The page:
For more than a decade, AC Transit made a mockery of federal Buy American rules. The cash-strapped transit agency routinely wrapped itself in financial knots, funneling US taxpayer funds through various accounts in order to buy expensive foreign-made buses (see "Thwarting Buy American Laws to Buy Belgian," 1/30/2008). AC Transit officials repeatedly claimed that the Belgian-made Van Hools were superior to American buses, even though the agency's own records showed that the Van Hools were accident-prone and dangerous for riders with mobility problems (see "The Buses from Hell," 1/23/2008). AC Transit officials also downplayed the numerous posh trips they took to Belgium and their side excursions to Paris and Amsterdam, arguing that $1 million in public funds they spent on the getaways merely represented the costs of doing business (see "Belgium or Bust," 1/30/2008).
But then earlier this month, AC Transit, which now has a new general manager who appears to be more interested in making pragmatic choices rather than jetting off to Europe, officially ended its costly relationship with Van Hool. The agency's board of directors, at the urging of new General Manager David Armijo, voted 6-1 to buy forty buses from an East Bay bus-maker — Gillig of Hayward. It was the first time in more than a dozen years that AC Transit had bought an American-made bus, let alone one made locally. And it was about time.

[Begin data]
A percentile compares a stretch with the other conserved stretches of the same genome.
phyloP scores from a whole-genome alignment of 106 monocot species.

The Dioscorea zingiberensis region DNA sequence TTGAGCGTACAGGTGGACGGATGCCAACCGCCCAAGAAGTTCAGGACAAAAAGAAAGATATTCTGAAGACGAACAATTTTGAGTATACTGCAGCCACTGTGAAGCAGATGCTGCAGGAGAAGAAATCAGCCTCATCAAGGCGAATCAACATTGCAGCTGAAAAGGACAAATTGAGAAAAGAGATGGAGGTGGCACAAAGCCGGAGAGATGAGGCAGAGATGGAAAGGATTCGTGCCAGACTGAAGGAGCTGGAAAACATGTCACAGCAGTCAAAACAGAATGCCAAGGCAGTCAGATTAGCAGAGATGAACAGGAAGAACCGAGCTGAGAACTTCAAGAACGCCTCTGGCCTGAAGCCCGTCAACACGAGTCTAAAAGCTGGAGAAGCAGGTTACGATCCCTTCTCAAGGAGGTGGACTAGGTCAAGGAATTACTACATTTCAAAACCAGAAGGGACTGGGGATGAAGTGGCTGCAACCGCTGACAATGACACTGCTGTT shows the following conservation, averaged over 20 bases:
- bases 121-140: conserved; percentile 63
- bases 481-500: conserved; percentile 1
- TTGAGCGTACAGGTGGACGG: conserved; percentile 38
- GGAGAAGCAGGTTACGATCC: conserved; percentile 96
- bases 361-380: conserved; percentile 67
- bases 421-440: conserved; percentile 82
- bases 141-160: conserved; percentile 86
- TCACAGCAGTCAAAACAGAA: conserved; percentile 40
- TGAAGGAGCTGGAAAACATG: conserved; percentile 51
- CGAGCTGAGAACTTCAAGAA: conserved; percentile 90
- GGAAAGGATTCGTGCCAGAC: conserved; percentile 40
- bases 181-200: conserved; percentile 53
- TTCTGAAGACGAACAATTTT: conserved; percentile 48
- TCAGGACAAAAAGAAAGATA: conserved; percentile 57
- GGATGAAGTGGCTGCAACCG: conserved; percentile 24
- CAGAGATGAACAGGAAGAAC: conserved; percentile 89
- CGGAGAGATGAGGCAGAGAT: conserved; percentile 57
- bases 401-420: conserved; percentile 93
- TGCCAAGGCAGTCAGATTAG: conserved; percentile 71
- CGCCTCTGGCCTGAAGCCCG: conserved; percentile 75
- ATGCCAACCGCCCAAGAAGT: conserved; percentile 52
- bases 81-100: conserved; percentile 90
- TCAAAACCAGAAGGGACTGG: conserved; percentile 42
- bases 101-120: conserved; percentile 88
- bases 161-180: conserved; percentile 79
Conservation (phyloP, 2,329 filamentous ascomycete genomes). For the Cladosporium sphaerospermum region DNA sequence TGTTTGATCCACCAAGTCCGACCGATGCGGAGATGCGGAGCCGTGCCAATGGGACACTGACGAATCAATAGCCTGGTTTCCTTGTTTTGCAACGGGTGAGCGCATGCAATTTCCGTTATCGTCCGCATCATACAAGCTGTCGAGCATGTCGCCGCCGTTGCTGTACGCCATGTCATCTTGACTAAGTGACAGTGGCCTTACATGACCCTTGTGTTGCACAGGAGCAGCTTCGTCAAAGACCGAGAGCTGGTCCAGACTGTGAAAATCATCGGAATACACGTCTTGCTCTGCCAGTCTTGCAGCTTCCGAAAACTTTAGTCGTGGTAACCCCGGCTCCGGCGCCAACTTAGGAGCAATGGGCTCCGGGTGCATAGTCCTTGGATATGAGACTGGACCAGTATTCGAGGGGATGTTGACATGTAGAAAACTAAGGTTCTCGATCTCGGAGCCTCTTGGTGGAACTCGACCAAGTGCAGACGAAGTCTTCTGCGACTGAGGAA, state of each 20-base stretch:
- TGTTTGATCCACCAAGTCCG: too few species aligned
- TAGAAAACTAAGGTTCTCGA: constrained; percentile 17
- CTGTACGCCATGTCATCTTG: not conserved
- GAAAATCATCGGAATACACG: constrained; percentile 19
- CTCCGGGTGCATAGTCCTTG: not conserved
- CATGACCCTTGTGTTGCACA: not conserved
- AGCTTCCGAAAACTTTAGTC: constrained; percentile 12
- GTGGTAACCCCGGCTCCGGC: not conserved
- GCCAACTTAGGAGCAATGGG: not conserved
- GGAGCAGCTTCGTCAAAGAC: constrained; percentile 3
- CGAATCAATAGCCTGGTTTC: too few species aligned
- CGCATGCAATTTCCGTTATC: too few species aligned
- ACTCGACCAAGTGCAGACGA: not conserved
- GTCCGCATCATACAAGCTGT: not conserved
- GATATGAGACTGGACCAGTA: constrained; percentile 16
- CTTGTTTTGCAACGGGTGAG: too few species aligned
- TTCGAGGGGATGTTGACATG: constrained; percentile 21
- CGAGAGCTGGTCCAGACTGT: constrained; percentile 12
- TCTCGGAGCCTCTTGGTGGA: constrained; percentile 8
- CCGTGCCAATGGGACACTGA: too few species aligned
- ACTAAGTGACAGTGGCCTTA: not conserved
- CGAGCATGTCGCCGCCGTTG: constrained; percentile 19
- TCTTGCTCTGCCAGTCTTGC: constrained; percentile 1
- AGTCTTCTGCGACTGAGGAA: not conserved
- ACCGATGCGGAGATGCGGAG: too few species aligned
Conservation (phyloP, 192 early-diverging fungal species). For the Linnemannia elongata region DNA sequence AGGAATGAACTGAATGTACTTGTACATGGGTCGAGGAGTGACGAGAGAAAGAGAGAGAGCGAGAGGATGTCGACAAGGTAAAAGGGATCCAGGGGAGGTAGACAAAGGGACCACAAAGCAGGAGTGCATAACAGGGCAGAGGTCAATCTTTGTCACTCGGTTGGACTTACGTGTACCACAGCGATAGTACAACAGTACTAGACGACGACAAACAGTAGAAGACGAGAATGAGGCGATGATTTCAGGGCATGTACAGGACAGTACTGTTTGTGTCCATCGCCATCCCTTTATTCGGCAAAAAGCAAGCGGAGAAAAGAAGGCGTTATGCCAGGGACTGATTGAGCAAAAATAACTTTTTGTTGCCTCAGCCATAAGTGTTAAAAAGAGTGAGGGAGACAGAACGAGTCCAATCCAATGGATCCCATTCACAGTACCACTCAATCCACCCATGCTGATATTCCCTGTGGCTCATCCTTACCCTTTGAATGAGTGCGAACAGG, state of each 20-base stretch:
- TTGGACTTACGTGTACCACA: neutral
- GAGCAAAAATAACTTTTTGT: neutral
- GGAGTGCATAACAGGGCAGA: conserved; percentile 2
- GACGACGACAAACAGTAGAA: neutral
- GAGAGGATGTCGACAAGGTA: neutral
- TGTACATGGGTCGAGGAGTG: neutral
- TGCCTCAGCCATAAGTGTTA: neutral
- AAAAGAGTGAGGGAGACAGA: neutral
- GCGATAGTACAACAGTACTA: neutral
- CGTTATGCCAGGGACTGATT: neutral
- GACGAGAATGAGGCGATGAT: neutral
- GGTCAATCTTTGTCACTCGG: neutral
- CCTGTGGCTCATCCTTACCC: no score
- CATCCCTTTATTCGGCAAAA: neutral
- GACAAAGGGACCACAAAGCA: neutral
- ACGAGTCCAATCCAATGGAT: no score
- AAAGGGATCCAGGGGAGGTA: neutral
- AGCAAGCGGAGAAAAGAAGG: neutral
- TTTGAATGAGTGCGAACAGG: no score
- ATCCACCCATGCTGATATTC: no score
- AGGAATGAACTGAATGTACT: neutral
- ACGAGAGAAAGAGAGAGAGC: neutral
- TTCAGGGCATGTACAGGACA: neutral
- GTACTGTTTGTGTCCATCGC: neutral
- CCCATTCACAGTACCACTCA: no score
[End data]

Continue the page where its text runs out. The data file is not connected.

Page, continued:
The new $16-million purchase not only will help East Bay union workers at Gillig keep their jobs, it will also provide AC Transit riders with a superior bus-riding experience. Gillig has been manufacturing quality buses for a long time, and its buses are much safer than the dangerous Van Hools, which many riders took to calling the Van Hells.